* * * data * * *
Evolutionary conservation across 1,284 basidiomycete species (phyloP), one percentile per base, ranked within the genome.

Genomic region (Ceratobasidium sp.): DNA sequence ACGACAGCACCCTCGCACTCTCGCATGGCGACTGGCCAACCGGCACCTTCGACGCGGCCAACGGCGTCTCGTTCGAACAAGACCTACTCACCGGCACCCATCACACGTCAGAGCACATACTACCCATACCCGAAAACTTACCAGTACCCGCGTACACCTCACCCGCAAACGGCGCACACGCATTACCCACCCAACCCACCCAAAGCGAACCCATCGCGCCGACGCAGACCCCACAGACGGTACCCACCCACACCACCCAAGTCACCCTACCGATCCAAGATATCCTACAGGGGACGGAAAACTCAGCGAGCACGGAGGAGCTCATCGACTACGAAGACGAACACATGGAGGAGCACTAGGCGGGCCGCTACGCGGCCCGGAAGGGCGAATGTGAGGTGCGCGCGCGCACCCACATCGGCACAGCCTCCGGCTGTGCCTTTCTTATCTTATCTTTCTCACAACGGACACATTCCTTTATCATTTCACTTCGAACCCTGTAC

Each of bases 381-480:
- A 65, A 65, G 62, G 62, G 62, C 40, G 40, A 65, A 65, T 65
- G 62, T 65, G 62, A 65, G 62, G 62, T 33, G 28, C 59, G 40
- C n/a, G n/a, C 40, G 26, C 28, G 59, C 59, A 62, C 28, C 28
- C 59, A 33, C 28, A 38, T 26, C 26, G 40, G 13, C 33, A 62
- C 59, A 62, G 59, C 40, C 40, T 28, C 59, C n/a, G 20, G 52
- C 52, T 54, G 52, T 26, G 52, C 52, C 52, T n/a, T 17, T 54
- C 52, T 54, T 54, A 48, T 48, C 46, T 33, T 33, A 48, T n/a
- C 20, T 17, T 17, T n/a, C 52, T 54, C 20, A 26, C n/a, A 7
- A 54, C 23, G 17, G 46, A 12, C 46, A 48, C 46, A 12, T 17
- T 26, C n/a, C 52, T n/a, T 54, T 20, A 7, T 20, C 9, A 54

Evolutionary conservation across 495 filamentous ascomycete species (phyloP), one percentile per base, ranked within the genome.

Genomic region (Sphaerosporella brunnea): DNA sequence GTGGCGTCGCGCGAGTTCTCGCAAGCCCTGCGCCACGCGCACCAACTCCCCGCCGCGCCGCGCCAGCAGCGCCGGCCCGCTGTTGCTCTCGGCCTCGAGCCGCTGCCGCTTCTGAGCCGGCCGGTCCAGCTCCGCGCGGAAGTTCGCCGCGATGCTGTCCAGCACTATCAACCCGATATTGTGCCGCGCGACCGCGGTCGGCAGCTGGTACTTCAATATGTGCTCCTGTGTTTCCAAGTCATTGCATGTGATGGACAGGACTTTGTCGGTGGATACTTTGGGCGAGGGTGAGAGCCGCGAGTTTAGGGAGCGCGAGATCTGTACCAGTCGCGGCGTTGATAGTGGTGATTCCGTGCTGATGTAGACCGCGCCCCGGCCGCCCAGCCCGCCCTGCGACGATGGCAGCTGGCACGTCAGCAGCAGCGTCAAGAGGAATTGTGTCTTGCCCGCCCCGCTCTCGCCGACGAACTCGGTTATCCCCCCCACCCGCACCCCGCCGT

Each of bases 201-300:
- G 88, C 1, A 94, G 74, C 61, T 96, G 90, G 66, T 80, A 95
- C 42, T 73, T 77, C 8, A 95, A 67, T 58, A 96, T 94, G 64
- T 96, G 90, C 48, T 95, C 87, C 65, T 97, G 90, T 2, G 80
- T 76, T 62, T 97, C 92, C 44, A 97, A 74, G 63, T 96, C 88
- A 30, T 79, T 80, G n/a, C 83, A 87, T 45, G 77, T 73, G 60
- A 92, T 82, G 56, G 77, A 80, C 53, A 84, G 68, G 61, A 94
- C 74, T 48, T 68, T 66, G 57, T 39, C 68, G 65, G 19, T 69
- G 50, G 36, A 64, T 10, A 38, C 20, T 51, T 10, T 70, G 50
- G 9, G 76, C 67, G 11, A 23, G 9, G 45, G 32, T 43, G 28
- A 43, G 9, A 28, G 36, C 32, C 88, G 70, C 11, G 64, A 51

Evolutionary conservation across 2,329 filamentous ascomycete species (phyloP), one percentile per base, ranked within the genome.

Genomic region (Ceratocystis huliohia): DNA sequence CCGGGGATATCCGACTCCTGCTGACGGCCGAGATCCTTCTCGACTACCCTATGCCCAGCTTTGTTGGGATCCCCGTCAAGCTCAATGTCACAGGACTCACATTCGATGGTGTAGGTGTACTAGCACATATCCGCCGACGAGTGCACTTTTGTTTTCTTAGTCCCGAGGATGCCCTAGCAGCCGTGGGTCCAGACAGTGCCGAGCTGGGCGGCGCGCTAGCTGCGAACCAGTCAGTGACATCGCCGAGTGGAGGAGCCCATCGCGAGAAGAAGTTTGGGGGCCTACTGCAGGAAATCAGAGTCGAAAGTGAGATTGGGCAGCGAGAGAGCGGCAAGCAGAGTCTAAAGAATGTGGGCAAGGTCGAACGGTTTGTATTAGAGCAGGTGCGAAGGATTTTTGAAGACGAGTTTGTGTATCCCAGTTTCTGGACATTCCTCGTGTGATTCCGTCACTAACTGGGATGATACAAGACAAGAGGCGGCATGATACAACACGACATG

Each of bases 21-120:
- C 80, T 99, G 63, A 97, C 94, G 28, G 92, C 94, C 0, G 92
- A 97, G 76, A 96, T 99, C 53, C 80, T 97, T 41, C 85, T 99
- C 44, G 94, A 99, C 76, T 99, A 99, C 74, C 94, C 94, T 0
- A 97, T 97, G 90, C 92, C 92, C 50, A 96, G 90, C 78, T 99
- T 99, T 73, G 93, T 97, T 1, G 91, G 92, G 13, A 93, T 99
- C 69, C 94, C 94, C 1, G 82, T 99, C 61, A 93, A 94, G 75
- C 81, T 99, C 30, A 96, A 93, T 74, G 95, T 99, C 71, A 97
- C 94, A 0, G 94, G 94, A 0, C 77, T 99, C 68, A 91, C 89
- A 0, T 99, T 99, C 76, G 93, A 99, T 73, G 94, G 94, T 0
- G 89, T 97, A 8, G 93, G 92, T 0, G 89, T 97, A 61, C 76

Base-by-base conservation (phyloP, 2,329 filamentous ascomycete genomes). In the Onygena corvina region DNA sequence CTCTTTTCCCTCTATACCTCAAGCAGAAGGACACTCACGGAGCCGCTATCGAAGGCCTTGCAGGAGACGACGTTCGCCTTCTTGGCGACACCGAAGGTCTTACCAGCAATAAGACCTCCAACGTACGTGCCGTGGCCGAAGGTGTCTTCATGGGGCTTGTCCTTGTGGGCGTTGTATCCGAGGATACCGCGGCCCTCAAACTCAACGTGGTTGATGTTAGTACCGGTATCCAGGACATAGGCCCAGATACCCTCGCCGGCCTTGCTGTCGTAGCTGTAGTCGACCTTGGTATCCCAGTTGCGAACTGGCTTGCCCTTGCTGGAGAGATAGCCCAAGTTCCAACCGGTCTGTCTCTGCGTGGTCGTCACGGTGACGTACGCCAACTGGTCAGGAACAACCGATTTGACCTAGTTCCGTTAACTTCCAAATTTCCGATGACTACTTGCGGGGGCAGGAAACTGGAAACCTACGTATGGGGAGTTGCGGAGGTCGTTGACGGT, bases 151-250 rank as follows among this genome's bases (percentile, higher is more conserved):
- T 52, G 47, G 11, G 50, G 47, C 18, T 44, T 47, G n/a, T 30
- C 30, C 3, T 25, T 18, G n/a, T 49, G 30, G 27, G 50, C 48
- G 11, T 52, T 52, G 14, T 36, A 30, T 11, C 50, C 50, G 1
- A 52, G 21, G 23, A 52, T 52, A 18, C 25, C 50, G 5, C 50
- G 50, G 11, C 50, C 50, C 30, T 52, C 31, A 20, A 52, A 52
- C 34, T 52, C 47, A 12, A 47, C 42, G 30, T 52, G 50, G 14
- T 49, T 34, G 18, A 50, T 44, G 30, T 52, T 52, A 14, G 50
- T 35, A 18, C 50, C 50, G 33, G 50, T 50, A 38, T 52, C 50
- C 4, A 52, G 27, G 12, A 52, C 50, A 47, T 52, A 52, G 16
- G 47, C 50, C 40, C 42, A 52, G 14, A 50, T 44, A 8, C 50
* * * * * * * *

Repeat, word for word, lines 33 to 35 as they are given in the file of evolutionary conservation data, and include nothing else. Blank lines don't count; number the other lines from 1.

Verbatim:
- A 97, T 97, G 90, C 92, C 92, C 50, A 96, G 90, C 78, T 99
- T 99, T 73, G 93, T 97, T 1, G 91, G 92, G 13, A 93, T 99
- C 69, C 94, C 94, C 1, G 82, T 99, C 61, A 93, A 94, G 75